The effect on the Germans of all this was devastating. The Suebi, who were planning to cross as soon as the battle was over, turned around and tried to go back but where chased and viciously savaged by river land tribes that saw what a state they were in.
The Legions under Caesar were wintered in the lands of the Sequani under the charge of Titus Labienus, one of Caesar’s favored Legates, while Caesar himself went back to Italy.
Some time ago, A longtime firend of mine here, pipesandspiritsandtolkien at http://pipesandspiritsandtolkien.tumblr.com/ asked me to write an essay detailing what I had on Julius Caesar fighting the germans. I agreed but was sidetracked for, I think it’s been, like a month. I have been working on it on the weekends for two weeks now and I am still not done but I figured I would release what I have because it is a very dense subject. I am unashamedly using Caesar’s “My War in Gaul" as my primary source but I do try to add supplementary material form such books as "The Uniforms of The Roman World" by Kevin F Kiley, the works of Philip Matyszak, "Rome and The Sword" by Simon James plus many other fine works that I have digested over the course of the years, including (gasp!) Wikipedia when I can’t remember the spelling of certain latin titles and names. If you have a critique, by all means use my ask box.
Caesar’s Legions and their weapons and customs
Julius Caesar had six legions(In Latin, Legio), Legio VIII, Legio IX, Legio X, Legio XI, Legio XII, Legio XIII raised at different times for the Conquest of Gaul, Belgium, Germany and Britain.
They were outfitted like other legions of the time with a mail cuirass, either a Coolus style helmet or a Montefortino style helmet (fairly similar at any rate), a large shield, more oval shaped then the ones you are used to seeing, two javelins called pilum (or pila, plural), and a sword often called a gladius.
The Legions were about 4,800 fighting men strong divided into ten cohorts. Each cohort had 480 men and each cohort was further subdivided into groups called centuries(Centuriae) (or century (Centum), singular) that contained 80 men. The other twenty people were administrative staff (except for the standard bearers (Aquilifer for the eagle, and the Signifer for the legion standard)
The mail cuirass shirt was lighter than later European ones, but had the benefit of being much more flexible, which was important to an infantryman. A typical shirt could still possess in the range of 20,000 rings.
The blade of the roman legions in this time had a distinct leaf shape, much like the Greek xiphos. The sword was thirty to thirty four inches long; blade was twenty four to twenty seven inches long. The width of the sword was about two inches thick. It could weigh up to two and a half pounds. The material of the blade was Iberian steel. The handle was a three piece assembly made of either bone or wood. Caesar was the first (recorded, perhaps) to encourage the soldiers to embellish their swords, so that they would be more interested in taking care of them.
Customs and institutions of the Germans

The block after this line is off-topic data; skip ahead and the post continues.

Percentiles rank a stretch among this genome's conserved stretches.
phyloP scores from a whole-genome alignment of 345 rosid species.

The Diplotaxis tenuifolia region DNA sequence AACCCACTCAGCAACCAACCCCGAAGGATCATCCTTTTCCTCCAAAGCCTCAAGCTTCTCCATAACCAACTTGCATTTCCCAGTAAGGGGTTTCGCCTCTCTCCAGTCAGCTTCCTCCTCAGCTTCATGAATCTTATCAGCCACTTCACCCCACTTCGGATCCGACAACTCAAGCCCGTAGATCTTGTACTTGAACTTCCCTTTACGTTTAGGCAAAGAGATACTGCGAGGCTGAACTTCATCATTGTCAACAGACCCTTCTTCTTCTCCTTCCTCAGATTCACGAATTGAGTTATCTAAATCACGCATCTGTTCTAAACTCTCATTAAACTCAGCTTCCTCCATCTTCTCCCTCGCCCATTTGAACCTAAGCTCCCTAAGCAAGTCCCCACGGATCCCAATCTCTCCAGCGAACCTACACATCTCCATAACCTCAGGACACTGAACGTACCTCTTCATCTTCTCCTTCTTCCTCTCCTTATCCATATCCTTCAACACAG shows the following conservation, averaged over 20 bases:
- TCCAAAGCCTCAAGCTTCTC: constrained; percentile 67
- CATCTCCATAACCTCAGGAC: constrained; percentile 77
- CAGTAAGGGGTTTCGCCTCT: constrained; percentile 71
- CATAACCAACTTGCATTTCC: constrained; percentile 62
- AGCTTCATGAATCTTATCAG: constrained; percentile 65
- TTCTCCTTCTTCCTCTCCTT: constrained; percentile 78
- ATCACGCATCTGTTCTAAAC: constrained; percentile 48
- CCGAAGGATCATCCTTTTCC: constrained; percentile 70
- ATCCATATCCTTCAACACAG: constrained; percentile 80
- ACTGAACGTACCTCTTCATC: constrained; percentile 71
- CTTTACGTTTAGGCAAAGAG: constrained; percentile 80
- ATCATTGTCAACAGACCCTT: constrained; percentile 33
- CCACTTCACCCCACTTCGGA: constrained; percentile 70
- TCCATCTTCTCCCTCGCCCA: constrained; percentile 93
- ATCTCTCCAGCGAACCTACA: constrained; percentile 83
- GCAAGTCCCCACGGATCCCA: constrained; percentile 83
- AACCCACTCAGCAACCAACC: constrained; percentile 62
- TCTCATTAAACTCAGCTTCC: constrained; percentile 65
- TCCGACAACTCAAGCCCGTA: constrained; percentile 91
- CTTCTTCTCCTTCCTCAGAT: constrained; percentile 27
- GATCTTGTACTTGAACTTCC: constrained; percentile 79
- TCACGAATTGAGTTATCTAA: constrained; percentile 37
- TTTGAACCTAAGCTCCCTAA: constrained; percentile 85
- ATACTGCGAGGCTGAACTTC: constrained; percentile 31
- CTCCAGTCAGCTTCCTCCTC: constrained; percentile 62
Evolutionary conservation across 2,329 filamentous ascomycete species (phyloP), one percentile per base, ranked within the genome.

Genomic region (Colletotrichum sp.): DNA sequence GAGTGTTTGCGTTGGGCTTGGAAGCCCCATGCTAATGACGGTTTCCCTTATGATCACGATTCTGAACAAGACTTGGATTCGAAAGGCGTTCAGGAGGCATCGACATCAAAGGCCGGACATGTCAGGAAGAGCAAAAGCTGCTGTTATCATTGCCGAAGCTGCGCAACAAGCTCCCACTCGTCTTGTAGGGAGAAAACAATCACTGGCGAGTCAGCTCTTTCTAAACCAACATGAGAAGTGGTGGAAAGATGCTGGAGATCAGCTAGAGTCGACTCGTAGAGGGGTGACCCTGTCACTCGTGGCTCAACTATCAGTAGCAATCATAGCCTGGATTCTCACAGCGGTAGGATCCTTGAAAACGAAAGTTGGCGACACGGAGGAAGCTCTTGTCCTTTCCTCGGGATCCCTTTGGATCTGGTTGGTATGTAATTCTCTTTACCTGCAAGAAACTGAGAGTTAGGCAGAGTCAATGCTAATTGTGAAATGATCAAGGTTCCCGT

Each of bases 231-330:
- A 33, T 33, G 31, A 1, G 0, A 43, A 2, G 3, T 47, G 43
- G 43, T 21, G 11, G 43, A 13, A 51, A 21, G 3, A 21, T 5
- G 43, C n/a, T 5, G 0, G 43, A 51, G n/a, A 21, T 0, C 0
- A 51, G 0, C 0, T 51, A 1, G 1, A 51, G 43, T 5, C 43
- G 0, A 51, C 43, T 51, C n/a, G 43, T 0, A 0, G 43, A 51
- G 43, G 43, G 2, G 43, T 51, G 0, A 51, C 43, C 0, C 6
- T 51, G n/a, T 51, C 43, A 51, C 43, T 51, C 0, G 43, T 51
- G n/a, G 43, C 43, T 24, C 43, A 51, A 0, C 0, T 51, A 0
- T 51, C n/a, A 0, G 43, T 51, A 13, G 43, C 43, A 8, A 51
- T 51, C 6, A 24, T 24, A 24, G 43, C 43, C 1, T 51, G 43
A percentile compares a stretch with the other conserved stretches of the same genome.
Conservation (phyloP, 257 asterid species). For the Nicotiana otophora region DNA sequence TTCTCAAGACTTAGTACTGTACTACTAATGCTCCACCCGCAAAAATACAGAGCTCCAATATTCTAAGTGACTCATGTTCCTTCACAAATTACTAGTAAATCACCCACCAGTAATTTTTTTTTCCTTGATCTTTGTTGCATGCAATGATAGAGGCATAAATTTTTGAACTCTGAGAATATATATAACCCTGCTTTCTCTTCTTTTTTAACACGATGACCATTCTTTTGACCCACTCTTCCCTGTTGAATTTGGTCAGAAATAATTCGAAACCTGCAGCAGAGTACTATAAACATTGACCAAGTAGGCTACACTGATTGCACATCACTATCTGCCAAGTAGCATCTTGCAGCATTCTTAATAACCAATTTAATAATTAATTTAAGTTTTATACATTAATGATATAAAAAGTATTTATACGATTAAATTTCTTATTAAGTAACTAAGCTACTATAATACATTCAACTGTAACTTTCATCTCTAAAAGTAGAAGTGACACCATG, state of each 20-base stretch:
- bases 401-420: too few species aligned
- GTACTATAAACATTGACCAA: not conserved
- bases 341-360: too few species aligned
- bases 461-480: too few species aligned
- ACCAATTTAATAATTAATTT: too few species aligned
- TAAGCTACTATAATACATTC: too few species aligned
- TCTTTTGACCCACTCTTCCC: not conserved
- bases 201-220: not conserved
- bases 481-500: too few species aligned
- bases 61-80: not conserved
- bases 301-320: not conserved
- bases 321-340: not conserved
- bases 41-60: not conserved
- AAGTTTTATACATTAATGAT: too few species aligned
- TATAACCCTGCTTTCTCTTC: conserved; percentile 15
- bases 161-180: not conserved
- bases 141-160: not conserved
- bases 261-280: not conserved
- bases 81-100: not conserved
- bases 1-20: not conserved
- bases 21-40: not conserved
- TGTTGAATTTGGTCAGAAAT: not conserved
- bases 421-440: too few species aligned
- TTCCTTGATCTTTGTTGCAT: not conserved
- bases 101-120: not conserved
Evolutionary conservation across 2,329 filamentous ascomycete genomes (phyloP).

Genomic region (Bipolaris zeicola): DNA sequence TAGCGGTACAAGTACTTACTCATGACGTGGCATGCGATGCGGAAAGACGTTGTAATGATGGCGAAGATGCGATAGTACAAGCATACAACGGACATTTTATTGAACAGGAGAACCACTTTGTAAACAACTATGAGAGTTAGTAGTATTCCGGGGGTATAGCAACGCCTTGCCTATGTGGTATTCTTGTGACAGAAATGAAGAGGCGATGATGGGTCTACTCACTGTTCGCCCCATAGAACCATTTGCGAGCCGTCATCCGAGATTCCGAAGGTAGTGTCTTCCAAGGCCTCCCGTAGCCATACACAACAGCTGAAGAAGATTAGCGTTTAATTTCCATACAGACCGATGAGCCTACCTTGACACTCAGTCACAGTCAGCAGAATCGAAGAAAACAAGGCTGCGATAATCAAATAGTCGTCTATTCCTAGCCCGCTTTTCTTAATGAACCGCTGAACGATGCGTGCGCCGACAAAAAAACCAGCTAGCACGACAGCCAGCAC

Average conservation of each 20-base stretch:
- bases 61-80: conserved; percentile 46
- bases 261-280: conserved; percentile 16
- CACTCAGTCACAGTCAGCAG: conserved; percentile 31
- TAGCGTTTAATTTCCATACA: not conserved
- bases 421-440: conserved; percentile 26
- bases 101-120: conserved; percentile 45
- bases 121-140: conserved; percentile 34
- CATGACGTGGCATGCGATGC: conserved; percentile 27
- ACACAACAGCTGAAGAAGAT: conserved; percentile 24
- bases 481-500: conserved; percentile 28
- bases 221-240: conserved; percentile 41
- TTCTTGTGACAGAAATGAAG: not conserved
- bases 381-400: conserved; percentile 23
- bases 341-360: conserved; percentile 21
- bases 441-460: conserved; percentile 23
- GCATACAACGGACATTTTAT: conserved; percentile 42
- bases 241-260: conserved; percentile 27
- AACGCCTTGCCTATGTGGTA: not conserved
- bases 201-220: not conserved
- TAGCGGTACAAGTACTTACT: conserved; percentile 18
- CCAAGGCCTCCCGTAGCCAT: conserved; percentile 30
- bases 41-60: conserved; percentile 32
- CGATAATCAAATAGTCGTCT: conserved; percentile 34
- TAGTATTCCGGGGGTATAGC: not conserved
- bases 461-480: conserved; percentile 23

Caesar reports that the Germans were a tribalistic society, organized around chief and magistrates. They were apparently not very religious, compared to the Gauls or the Romans themselves. He goes further to say that “The only beings they recognize as gods are things that they can see, and by which they are obviously benefited, such as Sun, Moon, and Fire; the other gods they have never heard of.” (sic) This is rather jarring to think but I suspect the Caesar in this regard was unused to mostly non religious society that didn’t place too much stock into things like temples and statues. We have archeological evidence that places a “Thor” and an “Odin” (thoroughly anachronistic Scandinavian names) in the Indo-European (Or Aryan, if you must) migration. Their temples were groves and caves and no one has found a German statue from this time. I think that the trappings we associate with the Aesir come from later periods that were influenced by the Romans, both pre and post Christianity.
The Germans were according to both Caesar and archeology primarily herdsmen much like their ancestors who came from the region of current day Iran. They lived on diets of meat (both wild and domesticated) and dairy. They shared land in common, each man receiving an allotment at the beginning of the year. They lived in huts that must have been thrown up quickly and the few actual buildings they had were public spaces, perhaps precursors to the Scandinavian Things.
Government was nonexistent outside of war, save the local chiefs and their magistrates (perhaps precursors to the Law-Speakers) and matrons (perhaps witches?) that drew auspices. At war, officers were chosen by the chiefs.
The average German fighting man was not too dissimilar to his Celtic counterpart. He wore a pair of pants, perhaps plaid perhaps not, and was covered in paint and tattoos of tribal design. The better equipped ones wore mail and an iron or bronze helm made in Gaul. They were armed with long thrusting spears and large brightly shields that were a rounded rectangular shape.
Caesar mentions that the Germans had a special tactic where a member of the cavalry would select a infantryman and the two would work in tandem, the infantry covering the cavalry and often running to free them if they were encircled and cut off. This to me sounds remarkable similar to the squire system of later medieval Europe.